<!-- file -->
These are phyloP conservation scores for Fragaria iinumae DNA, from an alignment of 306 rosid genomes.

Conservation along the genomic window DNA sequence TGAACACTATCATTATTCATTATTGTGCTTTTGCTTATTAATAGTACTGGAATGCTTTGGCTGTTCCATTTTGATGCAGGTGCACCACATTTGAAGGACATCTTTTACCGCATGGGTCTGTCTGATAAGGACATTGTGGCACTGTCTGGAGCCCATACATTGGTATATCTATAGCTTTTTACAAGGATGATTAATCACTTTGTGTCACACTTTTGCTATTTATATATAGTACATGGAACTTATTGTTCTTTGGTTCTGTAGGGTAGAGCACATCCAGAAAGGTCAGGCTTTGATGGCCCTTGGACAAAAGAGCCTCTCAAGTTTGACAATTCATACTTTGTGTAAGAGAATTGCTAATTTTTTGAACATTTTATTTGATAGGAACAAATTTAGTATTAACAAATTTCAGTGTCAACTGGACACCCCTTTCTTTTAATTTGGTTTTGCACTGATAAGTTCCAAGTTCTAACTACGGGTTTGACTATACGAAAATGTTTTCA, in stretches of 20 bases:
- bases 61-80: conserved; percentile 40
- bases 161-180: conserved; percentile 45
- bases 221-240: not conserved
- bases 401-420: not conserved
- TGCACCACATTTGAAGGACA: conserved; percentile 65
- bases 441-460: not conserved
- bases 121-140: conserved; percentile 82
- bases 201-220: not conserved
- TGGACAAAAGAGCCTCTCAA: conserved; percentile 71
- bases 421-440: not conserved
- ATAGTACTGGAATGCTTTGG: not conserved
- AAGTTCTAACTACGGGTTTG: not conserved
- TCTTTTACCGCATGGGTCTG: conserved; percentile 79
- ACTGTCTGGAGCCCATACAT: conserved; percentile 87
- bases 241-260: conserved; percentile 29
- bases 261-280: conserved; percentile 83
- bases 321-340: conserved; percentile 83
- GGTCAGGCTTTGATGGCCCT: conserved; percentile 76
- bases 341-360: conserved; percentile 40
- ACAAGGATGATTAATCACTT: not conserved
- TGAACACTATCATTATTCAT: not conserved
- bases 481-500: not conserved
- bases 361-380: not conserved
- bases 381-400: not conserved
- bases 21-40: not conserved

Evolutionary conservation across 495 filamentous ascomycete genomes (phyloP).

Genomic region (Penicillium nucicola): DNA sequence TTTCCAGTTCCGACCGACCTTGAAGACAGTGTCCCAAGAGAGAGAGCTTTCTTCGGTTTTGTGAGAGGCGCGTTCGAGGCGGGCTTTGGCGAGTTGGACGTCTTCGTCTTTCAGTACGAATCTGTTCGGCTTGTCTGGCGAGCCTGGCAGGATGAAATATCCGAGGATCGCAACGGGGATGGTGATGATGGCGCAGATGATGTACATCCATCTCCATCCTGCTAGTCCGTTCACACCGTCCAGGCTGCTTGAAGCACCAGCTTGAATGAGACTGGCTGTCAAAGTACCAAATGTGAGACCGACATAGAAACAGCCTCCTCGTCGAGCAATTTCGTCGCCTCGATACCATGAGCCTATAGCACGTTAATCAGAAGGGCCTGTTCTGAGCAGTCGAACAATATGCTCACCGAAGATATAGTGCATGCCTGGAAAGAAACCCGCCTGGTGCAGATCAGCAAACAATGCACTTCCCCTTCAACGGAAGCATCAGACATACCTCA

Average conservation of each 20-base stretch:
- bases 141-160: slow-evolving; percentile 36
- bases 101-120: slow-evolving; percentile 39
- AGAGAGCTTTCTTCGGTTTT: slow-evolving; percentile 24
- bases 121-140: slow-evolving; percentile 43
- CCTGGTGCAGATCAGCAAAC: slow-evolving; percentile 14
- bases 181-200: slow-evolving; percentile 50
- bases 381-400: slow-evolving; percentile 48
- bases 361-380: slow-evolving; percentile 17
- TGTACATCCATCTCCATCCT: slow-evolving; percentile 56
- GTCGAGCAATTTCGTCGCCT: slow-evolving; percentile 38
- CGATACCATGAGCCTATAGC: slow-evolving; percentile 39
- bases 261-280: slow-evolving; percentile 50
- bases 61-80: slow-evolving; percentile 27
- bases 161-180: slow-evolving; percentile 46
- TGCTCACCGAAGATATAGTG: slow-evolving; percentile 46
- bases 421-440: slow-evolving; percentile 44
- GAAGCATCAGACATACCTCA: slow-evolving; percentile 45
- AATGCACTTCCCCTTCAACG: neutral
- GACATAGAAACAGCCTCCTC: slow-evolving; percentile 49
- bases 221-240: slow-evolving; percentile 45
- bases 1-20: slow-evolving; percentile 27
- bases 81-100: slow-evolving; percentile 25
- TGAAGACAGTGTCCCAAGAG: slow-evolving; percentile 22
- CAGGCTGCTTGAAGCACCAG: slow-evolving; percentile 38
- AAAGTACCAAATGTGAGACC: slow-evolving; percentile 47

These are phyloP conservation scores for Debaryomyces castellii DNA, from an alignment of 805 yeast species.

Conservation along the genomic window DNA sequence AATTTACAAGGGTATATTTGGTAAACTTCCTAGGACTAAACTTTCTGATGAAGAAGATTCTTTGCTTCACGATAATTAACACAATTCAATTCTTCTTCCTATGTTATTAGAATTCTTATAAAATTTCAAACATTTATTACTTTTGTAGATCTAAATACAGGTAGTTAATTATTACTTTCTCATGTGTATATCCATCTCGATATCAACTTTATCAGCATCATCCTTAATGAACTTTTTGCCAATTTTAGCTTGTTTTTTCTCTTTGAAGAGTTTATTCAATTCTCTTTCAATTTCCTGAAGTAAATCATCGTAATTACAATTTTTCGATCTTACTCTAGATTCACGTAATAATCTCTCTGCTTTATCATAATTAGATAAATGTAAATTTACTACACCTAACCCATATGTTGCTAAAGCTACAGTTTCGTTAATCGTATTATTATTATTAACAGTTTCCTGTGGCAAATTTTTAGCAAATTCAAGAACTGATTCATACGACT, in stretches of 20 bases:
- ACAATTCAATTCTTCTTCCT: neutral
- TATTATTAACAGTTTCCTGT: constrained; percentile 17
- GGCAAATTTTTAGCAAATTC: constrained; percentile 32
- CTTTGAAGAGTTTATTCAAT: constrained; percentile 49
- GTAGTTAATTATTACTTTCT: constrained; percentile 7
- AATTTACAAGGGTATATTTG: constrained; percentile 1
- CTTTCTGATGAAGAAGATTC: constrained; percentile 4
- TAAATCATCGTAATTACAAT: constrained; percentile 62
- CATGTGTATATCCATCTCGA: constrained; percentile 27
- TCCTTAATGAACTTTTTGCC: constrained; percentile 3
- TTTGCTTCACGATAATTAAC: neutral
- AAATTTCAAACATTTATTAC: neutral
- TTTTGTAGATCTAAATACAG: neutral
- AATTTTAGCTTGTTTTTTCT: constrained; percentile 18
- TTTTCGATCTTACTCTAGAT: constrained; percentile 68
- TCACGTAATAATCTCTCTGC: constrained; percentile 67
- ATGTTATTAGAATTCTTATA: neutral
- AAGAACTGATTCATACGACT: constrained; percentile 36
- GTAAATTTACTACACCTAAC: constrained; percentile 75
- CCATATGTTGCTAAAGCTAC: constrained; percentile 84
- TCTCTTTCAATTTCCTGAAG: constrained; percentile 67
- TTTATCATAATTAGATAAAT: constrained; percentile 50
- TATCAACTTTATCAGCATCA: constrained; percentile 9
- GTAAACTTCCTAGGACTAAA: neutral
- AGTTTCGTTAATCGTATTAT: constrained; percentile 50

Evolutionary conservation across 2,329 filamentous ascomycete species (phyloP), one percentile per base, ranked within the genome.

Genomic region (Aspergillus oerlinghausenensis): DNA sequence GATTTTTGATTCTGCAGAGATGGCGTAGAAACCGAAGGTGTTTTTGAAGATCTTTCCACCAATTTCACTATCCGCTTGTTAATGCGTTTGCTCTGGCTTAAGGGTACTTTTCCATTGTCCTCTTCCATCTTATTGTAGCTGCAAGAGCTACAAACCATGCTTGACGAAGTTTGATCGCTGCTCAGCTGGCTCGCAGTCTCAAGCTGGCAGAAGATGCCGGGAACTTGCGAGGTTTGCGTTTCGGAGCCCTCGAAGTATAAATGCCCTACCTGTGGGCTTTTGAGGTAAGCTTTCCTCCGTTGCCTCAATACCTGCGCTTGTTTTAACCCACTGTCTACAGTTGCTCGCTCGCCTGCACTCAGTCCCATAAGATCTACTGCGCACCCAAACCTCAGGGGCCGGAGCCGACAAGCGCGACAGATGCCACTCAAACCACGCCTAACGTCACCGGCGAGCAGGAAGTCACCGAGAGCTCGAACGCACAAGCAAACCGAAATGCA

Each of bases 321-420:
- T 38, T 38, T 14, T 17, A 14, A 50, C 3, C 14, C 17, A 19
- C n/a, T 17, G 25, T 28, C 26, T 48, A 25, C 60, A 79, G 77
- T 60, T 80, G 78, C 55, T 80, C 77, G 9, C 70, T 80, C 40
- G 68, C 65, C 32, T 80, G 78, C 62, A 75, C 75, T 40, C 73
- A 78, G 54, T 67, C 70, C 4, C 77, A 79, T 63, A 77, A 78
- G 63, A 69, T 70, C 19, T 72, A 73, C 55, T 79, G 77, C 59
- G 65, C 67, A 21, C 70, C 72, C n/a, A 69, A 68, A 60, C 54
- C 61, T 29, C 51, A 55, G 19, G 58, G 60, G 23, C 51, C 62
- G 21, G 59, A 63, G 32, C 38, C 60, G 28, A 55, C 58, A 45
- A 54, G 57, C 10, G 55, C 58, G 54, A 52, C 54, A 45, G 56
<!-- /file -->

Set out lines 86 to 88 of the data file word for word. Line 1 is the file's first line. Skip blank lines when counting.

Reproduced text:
- T 38, T 38, T 14, T 17, A 14, A 50, C 3, C 14, C 17, A 19
- C n/a, T 17, G 25, T 28, C 26, T 48, A 25, C 60, A 79, G 77
- T 60, T 80, G 78, C 55, T 80, C 77, G 9, C 70, T 80, C 40